This feature has, of necessity, used indicative scenarios and various assumptions. But, of course, every household is different. A one-person household may face different challenges than a two-person household. Or a household with children may face different challenges than a household with no children.

SHAC (Social Housing Action Network) is currently campaigning against unaffordable rent increases for social rental tenants and shared owners. Click here for more information.

UPDATED 26 OCTOBER 2023 – illustrations amended to show effect of reported RPI to 2023, and the 7% rent cap.

Featured image: Lifestylememory –


  1. Owen
    August 31, 2022

    Thank you for this article!

    I am a shared owner and my lease has a clause for rent to be increased by RPI + 2% every year based on RPI in November. So I may be looking at a rent increase of 19.7%!

    Cannot believe this isn’t being covered more so in the media given the government talk of rent in the social rented sector being capped at 3, 5 or 7%.

  2. Alice Wright
    September 25, 2022

    We bought a 25% share of a house under the then DIYSO scheme in 1994. We have never been able to afford to staircase. We have been refused help by our housing association for an action against our neighbours who carried out building work on their property without notice under the Party Wall Act and without Building Regs approval. Their work has damaged our house. The repair is not covered by the insurance provided by the HA as it has been caused by our neighbours. The HA have told us that we must take our neighbours to court and/or pay for the repairs ourselves. We have already spent almost £20,000 trying to put things right. The HA say that if we cannot afford to repair our house we will have to sell. I am 66 and have MS.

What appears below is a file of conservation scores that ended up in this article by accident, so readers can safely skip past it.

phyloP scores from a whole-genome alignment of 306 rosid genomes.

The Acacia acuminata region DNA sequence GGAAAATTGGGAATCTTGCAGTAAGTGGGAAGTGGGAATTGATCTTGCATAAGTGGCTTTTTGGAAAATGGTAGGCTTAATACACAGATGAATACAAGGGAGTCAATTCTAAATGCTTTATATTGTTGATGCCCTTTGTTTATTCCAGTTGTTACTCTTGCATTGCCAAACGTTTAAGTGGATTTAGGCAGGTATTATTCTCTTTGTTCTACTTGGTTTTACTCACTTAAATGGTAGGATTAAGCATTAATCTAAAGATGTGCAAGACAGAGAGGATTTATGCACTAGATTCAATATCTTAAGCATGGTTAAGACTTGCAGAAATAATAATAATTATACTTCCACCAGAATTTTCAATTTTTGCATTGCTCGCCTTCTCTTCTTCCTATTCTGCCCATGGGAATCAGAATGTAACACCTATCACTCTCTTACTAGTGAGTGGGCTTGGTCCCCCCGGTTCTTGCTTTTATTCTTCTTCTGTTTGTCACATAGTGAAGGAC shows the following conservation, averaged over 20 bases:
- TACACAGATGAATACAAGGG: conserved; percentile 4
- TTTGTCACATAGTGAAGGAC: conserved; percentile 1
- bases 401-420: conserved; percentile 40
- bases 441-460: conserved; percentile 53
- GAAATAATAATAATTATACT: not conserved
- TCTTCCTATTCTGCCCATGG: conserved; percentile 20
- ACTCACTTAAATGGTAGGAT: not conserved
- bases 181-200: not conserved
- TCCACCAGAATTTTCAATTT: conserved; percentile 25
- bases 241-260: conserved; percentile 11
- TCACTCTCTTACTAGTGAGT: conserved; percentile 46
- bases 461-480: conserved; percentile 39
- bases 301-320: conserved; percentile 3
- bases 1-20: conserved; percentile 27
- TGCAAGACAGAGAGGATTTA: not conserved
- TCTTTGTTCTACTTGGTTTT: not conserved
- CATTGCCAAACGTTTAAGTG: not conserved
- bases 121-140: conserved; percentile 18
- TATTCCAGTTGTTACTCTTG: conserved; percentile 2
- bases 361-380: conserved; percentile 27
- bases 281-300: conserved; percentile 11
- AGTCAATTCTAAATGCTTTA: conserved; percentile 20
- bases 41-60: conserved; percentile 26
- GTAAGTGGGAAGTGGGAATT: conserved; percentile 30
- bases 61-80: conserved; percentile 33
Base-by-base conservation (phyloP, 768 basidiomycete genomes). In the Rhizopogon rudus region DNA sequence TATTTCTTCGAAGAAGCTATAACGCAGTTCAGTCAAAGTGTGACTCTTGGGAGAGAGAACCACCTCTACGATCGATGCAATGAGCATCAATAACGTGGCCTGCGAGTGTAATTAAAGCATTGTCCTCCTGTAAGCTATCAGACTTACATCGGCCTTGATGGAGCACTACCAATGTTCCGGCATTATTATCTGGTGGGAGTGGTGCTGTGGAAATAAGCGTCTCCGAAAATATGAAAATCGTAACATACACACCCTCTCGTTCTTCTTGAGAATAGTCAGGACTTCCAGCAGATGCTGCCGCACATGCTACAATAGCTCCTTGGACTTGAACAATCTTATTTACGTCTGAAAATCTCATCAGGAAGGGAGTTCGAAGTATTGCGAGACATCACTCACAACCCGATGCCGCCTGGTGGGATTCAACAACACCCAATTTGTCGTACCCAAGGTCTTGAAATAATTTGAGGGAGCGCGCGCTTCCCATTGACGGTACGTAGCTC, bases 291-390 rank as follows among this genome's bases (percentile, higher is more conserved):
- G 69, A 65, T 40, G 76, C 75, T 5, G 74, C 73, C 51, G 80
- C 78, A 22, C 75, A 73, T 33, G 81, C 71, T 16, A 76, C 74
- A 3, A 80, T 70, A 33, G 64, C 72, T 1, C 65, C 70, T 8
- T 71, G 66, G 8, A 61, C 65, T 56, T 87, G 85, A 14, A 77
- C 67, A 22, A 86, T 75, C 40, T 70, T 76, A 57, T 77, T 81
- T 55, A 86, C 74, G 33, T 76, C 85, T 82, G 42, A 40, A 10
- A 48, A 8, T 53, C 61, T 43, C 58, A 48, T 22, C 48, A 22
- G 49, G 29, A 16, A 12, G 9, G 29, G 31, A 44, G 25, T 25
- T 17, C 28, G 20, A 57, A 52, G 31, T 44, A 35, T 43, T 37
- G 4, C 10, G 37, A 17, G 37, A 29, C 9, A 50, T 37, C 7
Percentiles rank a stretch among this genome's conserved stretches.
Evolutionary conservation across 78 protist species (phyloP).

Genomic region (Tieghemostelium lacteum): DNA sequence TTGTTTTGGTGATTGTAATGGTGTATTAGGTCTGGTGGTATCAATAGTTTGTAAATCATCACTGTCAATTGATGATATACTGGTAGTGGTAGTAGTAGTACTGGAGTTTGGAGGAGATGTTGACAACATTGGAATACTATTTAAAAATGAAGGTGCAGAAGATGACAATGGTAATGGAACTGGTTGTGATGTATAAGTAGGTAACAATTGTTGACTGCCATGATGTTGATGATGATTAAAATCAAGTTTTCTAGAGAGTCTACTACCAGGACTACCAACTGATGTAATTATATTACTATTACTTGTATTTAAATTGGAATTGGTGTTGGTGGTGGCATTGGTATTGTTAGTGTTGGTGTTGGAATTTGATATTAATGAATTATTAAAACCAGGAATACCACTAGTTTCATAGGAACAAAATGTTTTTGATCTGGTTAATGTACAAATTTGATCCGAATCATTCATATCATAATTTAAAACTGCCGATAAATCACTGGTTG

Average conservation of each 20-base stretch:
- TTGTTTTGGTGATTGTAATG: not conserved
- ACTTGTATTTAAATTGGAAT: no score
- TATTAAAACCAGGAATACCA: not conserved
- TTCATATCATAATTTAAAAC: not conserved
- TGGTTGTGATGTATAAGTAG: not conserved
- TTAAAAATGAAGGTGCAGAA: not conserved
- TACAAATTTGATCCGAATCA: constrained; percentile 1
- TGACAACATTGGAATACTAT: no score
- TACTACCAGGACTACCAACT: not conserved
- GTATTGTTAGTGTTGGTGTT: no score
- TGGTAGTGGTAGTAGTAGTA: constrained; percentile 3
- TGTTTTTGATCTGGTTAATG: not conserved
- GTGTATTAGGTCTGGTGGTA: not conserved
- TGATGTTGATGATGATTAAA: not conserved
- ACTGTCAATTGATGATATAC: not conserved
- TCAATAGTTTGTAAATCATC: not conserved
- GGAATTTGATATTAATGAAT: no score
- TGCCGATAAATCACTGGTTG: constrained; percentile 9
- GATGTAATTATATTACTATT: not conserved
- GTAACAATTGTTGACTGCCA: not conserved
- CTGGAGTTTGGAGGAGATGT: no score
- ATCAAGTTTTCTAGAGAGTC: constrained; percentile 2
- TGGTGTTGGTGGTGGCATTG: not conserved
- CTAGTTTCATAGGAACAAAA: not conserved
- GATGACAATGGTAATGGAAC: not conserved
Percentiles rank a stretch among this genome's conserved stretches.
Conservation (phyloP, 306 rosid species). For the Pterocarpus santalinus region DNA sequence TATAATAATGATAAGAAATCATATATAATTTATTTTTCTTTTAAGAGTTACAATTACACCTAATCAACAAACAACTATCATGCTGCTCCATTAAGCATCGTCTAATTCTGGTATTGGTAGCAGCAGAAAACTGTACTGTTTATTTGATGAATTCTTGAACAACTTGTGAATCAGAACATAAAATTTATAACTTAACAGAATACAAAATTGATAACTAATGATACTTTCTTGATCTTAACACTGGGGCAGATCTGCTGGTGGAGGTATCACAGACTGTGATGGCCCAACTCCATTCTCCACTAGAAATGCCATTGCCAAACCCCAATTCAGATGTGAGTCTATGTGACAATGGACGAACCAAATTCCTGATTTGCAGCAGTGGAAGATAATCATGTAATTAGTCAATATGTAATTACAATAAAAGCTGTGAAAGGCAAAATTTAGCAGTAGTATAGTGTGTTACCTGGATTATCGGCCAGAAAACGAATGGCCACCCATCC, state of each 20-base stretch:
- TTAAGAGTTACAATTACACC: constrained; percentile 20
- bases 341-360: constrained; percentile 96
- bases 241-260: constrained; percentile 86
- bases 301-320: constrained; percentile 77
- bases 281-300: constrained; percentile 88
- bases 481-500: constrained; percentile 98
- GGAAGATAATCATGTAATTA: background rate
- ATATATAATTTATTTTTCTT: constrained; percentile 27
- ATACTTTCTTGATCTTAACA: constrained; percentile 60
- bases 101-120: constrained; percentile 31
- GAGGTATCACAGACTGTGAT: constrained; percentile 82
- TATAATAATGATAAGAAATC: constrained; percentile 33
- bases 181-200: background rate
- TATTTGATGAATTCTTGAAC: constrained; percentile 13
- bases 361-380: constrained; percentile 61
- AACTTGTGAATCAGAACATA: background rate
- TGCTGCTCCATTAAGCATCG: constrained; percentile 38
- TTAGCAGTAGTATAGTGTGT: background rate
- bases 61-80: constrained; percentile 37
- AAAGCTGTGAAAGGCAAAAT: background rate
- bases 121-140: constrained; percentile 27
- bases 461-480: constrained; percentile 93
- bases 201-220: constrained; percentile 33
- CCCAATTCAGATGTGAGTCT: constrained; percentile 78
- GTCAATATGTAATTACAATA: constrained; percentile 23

• Sue
      September 25, 2022

      I am so sorry to hear about your experience. It sounds incredibly distressing.

  3. Jane
    September 29, 2022

    Thank you for highlighting this. We are a family with three adult disabled children. Our shared ownership house has been adapted for wheelchairs. I am worried how we will be able to afford the rent when my husband retires. The rent was manageable when we bought the house 15 years ago, but each year the rent increases and now it is set to jump and become unaffordable. And with the increase in energy to keep three disabled adults warm, it is going to become very worrying. It seems that shared owners have been forgotten.